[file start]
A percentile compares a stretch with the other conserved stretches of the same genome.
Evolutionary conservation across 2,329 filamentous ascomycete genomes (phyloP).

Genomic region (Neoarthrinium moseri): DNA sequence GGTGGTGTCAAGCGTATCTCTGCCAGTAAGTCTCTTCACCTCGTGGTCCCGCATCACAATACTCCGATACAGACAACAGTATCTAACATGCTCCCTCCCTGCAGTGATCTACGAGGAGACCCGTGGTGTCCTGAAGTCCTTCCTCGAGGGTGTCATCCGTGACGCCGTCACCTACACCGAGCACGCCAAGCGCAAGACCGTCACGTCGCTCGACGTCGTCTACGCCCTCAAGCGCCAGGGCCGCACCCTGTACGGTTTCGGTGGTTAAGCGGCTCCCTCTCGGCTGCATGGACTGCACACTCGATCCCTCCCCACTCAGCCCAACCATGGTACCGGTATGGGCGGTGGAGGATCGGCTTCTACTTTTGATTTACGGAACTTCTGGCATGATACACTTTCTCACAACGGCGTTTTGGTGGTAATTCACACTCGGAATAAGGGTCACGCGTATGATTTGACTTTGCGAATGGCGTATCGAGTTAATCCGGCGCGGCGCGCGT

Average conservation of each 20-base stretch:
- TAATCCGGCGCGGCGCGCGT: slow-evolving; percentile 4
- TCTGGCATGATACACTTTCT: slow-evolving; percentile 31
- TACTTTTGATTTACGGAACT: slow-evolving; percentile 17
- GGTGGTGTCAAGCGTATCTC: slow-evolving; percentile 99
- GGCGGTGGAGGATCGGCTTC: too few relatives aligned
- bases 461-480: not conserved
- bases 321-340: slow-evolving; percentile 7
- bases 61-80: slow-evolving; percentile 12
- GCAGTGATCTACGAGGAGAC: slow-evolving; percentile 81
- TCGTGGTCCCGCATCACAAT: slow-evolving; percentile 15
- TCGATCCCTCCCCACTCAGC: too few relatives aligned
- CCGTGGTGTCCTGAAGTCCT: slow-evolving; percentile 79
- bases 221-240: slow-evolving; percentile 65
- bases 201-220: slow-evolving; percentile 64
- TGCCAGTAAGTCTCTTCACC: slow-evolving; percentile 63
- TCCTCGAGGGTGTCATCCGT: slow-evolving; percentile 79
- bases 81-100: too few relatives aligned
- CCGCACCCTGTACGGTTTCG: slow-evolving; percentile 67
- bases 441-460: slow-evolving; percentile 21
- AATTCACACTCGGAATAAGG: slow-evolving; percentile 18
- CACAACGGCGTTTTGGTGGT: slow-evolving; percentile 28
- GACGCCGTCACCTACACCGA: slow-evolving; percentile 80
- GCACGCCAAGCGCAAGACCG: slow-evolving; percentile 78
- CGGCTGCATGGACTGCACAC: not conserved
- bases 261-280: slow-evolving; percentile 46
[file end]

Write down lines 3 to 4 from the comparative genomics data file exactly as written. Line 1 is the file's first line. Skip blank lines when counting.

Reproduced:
Genomic region (Neoarthrinium moseri): DNA sequence GGTGGTGTCAAGCGTATCTCTGCCAGTAAGTCTCTTCACCTCGTGGTCCCGCATCACAATACTCCGATACAGACAACAGTATCTAACATGCTCCCTCCCTGCAGTGATCTACGAGGAGACCCGTGGTGTCCTGAAGTCCTTCCTCGAGGGTGTCATCCGTGACGCCGTCACCTACACCGAGCACGCCAAGCGCAAGACCGTCACGTCGCTCGACGTCGTCTACGCCCTCAAGCGCCAGGGCCGCACCCTGTACGGTTTCGGTGGTTAAGCGGCTCCCTCTCGGCTGCATGGACTGCACACTCGATCCCTCCCCACTCAGCCCAACCATGGTACCGGTATGGGCGGTGGAGGATCGGCTTCTACTTTTGATTTACGGAACTTCTGGCATGATACACTTTCTCACAACGGCGTTTTGGTGGTAATTCACACTCGGAATAAGGGTCACGCGTATGATTTGACTTTGCGAATGGCGTATCGAGTTAATCCGGCGCGGCGCGCGT

Average conservation of each 20-base stretch: